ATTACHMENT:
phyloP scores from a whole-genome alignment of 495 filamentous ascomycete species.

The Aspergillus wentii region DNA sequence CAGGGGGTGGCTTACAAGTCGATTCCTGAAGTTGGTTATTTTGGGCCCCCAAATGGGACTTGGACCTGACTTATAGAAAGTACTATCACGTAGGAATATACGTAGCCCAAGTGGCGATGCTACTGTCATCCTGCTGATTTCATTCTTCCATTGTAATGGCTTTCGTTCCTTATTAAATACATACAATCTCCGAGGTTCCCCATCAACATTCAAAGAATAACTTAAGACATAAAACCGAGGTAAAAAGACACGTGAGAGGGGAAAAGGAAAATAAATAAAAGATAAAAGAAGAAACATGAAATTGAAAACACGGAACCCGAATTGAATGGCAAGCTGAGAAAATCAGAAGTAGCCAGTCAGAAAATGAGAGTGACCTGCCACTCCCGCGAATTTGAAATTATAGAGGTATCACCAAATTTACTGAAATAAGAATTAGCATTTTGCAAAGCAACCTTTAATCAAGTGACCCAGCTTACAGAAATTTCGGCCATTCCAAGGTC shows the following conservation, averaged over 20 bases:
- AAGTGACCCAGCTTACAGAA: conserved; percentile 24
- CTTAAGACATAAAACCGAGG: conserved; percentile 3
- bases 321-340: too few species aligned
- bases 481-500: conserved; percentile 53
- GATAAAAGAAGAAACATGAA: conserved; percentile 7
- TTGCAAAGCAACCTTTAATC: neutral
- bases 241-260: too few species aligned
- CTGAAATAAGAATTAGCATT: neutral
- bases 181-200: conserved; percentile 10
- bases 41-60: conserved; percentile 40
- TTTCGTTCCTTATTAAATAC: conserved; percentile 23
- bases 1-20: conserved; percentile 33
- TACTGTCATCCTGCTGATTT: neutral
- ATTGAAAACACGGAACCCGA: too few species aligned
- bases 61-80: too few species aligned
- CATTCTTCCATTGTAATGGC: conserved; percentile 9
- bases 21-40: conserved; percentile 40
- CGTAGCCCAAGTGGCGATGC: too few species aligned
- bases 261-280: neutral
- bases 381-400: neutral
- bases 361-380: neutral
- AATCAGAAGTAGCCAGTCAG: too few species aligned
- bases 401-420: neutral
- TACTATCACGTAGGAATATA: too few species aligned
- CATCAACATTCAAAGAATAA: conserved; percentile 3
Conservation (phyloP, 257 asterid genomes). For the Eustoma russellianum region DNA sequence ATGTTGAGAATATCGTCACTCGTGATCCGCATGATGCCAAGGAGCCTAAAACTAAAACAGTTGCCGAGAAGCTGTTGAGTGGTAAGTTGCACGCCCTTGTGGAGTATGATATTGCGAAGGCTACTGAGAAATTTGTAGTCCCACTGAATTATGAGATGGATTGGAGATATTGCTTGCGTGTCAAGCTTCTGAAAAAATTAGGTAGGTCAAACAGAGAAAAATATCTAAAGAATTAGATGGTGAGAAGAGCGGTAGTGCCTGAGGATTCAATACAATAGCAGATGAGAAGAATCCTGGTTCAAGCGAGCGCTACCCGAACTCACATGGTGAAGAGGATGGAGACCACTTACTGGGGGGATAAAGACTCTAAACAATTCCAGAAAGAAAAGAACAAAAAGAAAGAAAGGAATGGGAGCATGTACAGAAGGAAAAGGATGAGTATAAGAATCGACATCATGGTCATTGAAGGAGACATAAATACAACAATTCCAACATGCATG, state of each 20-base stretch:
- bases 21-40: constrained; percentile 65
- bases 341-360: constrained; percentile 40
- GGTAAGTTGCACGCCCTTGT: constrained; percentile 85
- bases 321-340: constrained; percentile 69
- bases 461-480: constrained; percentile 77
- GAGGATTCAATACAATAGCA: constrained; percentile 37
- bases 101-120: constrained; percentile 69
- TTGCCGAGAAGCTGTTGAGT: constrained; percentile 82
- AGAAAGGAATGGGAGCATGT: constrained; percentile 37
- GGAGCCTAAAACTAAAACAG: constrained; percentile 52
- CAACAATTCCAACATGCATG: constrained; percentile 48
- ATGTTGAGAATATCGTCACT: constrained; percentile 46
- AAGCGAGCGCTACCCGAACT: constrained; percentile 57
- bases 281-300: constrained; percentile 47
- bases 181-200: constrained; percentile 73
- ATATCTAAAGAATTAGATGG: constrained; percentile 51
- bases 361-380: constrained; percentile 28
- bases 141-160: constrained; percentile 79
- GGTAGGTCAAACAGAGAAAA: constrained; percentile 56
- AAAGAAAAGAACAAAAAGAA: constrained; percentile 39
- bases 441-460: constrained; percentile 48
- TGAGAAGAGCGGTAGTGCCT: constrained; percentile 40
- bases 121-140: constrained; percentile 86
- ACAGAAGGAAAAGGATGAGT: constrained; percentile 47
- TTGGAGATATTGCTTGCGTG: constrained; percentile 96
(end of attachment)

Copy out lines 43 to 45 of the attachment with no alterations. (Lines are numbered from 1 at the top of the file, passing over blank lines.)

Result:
- bases 181-200: constrained; percentile 73
- ATATCTAAAGAATTAGATGG: constrained; percentile 51
- bases 361-380: constrained; percentile 28